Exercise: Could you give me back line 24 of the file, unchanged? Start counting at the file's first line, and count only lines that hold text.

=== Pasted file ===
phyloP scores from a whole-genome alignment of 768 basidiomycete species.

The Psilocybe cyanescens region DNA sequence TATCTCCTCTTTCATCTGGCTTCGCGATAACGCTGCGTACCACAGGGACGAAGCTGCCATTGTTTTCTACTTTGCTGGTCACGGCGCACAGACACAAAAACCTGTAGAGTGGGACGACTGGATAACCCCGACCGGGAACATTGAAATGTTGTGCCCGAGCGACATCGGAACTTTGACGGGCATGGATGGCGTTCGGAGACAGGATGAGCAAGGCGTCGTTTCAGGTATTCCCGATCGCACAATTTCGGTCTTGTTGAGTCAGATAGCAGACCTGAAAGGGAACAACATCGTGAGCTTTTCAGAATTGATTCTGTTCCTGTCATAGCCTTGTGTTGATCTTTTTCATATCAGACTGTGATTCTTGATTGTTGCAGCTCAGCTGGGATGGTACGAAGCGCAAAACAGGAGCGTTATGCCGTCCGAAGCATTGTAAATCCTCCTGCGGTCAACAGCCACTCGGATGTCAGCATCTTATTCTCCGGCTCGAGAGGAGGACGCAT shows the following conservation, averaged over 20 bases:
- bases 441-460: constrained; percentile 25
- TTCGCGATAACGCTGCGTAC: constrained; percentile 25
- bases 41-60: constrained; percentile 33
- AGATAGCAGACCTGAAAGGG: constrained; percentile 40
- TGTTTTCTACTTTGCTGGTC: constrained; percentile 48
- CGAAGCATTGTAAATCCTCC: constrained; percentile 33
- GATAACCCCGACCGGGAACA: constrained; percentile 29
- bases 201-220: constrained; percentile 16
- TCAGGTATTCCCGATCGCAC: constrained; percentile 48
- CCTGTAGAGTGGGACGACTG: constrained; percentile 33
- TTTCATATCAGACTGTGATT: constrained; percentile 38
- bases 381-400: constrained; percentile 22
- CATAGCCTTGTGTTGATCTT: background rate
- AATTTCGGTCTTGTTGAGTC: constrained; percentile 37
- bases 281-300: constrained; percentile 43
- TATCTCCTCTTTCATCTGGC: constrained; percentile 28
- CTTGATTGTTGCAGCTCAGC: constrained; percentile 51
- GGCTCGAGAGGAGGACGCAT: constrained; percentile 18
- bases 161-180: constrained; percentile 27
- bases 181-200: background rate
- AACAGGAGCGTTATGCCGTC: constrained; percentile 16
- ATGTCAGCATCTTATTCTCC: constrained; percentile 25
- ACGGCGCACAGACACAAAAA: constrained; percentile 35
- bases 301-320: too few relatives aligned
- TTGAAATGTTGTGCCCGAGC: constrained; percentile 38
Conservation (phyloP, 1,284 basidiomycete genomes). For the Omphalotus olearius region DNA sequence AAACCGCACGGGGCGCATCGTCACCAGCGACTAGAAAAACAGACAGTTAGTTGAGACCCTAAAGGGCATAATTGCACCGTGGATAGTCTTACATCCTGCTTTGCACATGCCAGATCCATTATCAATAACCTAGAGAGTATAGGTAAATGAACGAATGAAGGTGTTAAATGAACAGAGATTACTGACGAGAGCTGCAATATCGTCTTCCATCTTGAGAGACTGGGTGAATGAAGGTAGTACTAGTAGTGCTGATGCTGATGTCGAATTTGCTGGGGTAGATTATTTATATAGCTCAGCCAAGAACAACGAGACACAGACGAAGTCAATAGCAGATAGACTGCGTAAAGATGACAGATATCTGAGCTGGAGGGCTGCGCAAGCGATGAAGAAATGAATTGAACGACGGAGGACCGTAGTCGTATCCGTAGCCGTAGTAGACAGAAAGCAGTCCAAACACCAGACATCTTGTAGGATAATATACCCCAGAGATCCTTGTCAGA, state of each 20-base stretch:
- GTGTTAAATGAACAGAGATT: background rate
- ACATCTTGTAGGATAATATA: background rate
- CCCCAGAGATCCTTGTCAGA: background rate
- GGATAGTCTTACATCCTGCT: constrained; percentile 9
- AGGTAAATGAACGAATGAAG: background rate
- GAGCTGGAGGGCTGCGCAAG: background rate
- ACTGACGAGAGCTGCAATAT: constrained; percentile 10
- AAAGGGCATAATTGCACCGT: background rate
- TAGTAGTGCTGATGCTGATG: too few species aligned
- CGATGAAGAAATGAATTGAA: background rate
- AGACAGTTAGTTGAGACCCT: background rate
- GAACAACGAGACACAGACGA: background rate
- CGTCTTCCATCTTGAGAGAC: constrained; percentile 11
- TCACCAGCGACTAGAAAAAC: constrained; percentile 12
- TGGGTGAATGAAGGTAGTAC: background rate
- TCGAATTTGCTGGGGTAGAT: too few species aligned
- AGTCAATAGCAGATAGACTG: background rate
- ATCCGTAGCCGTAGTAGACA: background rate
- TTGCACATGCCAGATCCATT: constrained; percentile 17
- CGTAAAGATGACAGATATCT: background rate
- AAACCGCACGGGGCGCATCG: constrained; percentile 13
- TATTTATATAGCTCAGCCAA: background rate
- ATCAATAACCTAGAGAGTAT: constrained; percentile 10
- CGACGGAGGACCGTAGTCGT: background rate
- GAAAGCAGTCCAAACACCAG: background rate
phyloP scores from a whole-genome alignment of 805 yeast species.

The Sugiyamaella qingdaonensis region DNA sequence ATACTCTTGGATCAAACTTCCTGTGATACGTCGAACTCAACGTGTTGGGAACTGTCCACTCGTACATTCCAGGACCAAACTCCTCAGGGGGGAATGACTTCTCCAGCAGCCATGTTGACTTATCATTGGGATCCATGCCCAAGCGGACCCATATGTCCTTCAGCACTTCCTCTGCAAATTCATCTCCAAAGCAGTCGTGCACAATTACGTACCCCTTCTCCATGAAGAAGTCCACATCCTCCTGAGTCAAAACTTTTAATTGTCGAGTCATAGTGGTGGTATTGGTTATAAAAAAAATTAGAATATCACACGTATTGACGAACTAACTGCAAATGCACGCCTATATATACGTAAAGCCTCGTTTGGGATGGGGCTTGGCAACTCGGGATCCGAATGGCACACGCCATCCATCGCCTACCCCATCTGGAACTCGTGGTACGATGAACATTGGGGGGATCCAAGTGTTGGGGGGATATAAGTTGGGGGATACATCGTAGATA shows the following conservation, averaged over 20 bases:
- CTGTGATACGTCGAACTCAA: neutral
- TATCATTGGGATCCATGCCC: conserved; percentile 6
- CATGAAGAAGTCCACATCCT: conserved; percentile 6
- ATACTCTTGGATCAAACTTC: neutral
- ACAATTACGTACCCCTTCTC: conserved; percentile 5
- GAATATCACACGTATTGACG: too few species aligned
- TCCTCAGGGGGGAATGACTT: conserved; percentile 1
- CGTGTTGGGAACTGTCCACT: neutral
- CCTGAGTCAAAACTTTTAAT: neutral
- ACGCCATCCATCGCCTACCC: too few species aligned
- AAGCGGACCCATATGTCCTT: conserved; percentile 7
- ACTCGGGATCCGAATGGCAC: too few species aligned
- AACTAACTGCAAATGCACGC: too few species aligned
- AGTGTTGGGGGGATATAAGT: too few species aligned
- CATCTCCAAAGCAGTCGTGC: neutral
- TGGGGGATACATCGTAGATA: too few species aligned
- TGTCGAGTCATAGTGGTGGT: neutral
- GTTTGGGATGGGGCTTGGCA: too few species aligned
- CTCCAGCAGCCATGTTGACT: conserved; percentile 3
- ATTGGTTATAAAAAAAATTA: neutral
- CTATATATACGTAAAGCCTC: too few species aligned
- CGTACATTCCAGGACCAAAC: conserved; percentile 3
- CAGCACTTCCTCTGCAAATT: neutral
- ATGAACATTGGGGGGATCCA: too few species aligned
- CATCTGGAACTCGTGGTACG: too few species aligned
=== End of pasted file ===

- ATGTCAGCATCTTATTCTCC: constrained; percentile 25